Now over the half way point the serious climbing was to begin in order to make the last 2000 metres from Barranco Camp to the summit, before we would then start the much quicker route backdown.
Barranco Camp, much like Shira, found itself situated at a point that seemed to drop off into a serene nothingness of cloud cover. It had a stillness that extended up through the valley where the campsite was located.
This provided a buffer from the elements, meaning that we were able to rest better and fully appreciate our surroundings.
It was perfectly framed by Kibo’s snowy peak with the Milky Way hovering overhead.
Surely the best place that most of us will ever hope to sleep in our lives.
‘THE BEST PLACE WE WILL EVER SLEEP’
We woke up early the next morning in order to scale our way up the 260 metres that make up Barranco Wall. We were facing the start of what would be our longest day spent on the mountain. Trying to make the midnight summit attempt left us only having enough time for a couple of short naps in between.
Barranco Wall, besides the obvious fact of summiting, was by far the most momentous part of the Kilimanjaro experience. It required physical exertion to haul yourself repeatedly over rocky outcrops whilst clinging as closely to the wall as humanly possible, swinging your body precariously over the edge.
This is the time that one truly started to appreciate the superhuman efforts from the supporting team of porters, who balanced up to 15kg on their head.
Reaching the top of the wall one could absorb the immaculate blue gradient of the sky, stretching out from behind the mountain all the way down to the horizon line.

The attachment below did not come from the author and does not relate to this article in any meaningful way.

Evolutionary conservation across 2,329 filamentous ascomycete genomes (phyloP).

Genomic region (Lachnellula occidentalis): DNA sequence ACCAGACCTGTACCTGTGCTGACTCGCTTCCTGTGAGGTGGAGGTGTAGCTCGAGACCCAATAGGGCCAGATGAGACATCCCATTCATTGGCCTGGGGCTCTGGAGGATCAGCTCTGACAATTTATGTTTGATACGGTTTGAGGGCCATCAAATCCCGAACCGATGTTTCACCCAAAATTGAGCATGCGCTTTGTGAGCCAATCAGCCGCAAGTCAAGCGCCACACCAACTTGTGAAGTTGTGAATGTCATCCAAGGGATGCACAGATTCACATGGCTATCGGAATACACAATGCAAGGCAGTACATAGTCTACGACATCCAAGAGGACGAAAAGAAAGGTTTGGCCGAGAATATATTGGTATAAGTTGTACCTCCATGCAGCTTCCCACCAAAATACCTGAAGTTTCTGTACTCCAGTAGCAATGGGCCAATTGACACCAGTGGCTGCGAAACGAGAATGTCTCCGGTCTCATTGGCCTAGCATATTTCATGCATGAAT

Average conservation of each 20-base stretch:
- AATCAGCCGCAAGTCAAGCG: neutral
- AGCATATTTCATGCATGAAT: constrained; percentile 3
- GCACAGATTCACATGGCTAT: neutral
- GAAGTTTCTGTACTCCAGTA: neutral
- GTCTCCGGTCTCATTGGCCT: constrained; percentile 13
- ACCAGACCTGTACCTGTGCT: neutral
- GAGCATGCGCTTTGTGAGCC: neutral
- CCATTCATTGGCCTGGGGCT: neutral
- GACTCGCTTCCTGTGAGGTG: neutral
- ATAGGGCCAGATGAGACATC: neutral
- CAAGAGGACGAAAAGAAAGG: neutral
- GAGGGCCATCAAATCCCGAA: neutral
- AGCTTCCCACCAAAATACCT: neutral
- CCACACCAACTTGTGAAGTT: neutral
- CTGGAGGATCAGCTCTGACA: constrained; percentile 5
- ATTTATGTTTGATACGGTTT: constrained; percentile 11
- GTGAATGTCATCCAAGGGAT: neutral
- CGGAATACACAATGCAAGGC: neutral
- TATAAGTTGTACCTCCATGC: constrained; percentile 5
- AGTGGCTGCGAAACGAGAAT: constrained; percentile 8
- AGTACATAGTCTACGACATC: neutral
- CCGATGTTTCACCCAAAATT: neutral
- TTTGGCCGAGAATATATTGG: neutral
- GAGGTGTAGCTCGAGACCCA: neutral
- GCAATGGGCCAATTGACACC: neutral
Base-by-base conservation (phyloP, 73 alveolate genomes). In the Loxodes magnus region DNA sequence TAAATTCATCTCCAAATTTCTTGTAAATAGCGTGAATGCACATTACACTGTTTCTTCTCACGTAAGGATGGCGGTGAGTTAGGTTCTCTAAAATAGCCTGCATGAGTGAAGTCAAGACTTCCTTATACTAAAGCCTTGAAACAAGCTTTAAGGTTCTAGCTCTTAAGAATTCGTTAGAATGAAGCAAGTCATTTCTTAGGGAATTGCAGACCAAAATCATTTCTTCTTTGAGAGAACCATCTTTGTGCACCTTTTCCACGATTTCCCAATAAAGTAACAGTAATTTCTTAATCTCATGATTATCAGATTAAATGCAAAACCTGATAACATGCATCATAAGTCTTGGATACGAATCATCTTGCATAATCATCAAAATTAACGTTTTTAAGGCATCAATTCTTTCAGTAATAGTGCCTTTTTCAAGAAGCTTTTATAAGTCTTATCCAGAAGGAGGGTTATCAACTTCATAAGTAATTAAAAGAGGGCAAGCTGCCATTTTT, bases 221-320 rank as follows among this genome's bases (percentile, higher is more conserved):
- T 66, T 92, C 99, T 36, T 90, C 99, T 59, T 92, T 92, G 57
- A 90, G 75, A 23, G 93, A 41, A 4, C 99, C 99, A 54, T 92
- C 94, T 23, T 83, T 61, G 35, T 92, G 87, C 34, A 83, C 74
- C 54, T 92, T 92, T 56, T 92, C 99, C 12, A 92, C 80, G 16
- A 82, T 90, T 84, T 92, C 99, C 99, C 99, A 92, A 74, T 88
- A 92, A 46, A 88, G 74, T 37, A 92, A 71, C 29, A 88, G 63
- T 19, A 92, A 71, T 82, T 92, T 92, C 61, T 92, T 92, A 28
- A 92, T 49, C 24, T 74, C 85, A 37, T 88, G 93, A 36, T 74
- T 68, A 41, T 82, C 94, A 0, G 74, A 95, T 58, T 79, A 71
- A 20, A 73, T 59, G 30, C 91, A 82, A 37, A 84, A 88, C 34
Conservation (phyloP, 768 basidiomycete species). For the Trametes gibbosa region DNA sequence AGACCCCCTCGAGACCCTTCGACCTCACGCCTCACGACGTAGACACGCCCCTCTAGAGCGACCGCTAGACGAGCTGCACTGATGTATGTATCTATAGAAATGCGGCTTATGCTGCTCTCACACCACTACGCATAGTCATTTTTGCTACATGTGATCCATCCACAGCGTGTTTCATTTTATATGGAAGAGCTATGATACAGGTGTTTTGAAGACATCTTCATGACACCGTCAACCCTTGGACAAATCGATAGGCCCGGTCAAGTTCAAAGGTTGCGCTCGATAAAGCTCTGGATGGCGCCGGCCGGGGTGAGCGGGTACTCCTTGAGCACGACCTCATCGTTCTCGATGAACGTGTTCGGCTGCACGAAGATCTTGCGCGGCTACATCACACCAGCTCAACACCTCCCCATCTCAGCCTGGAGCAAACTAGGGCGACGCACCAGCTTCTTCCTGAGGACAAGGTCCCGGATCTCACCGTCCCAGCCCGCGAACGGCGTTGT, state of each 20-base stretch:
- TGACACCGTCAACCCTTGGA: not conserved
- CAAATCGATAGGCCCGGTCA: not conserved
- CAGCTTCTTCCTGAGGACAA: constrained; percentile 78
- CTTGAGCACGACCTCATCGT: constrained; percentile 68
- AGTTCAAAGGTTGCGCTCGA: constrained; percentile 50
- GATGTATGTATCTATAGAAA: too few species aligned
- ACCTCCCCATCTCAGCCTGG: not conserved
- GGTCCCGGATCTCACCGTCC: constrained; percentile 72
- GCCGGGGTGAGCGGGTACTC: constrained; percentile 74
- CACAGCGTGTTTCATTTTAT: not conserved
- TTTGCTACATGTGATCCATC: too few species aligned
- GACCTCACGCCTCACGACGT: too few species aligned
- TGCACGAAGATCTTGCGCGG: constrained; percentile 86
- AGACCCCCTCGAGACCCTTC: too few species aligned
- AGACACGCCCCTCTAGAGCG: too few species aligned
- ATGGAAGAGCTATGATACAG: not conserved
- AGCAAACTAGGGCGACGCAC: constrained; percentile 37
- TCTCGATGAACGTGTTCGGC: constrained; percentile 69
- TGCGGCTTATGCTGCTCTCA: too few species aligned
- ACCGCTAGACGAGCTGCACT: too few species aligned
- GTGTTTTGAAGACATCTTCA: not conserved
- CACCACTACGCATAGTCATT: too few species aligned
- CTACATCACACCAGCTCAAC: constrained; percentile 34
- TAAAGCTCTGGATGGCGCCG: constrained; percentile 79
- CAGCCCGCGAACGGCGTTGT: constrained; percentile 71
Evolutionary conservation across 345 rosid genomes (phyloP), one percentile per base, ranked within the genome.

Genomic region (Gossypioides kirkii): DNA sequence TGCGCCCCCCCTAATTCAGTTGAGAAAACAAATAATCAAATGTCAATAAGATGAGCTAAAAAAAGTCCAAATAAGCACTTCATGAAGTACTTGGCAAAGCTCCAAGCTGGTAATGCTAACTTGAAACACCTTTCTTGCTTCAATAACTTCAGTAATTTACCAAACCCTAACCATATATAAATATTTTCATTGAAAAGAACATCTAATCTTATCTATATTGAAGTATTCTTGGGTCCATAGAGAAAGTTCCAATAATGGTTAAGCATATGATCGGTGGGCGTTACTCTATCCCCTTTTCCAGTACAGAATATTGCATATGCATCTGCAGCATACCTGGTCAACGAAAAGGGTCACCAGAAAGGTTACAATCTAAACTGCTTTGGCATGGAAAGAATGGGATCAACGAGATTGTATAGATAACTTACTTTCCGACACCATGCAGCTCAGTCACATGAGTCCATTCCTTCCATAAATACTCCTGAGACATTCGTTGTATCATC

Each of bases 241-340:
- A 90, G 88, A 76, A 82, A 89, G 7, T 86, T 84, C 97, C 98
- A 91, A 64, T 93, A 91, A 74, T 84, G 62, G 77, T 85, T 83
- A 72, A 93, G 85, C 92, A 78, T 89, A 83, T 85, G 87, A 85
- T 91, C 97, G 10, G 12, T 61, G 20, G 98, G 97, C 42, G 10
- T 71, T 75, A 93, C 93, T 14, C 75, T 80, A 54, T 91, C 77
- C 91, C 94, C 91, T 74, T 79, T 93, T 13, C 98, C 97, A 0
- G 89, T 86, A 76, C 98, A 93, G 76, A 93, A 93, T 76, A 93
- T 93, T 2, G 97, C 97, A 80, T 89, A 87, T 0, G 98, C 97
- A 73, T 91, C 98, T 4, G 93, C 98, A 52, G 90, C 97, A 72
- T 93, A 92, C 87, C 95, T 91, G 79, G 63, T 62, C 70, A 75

This perfect sky wasn’t to last long thanks to the ever-changing and unpredictable mountain weather. We once again found ourselves with limited visibility as we were plunged back into a hazy mist that lasted the remainder of the day.
However, while passing through Karanga Camp this didn’t bother us too much, because attention had been turned solely to the lunch set before us. Fondly referred to by fellow climbers as ‘Karanga Nandos’, this was by far the best thing we would eat the entire time on the mountain. It served as a warm reminder of home, simply consisting of fresh chicken and chips that had been brought up the mountain that morning.
We continued to climb through the mist until reaching Barafu Camp, the highest campsite.
The thick blanket of cloud cover obscuring visibility left us with an ominous, disorientated sense of expectation as we stared off into the unknown.
The remaining couple of hours before setting off from the camp were spent resting, although time seemed to pass all too quickly. Before we knew it there was a knock on the door oas the porters did their rounds waking us up ready for the final ascent.
‘THE FINAL ASCENT’
We soon found ourselves once again sat around in the mess tent, wearing multiple layers of the warmest clothes we could find and picking at the bowl of popcorn set out on the table in front of us.
All clutching desperately at a mug of coffee in an unsuccessful attempt to ward off the plummeting temperatures outside.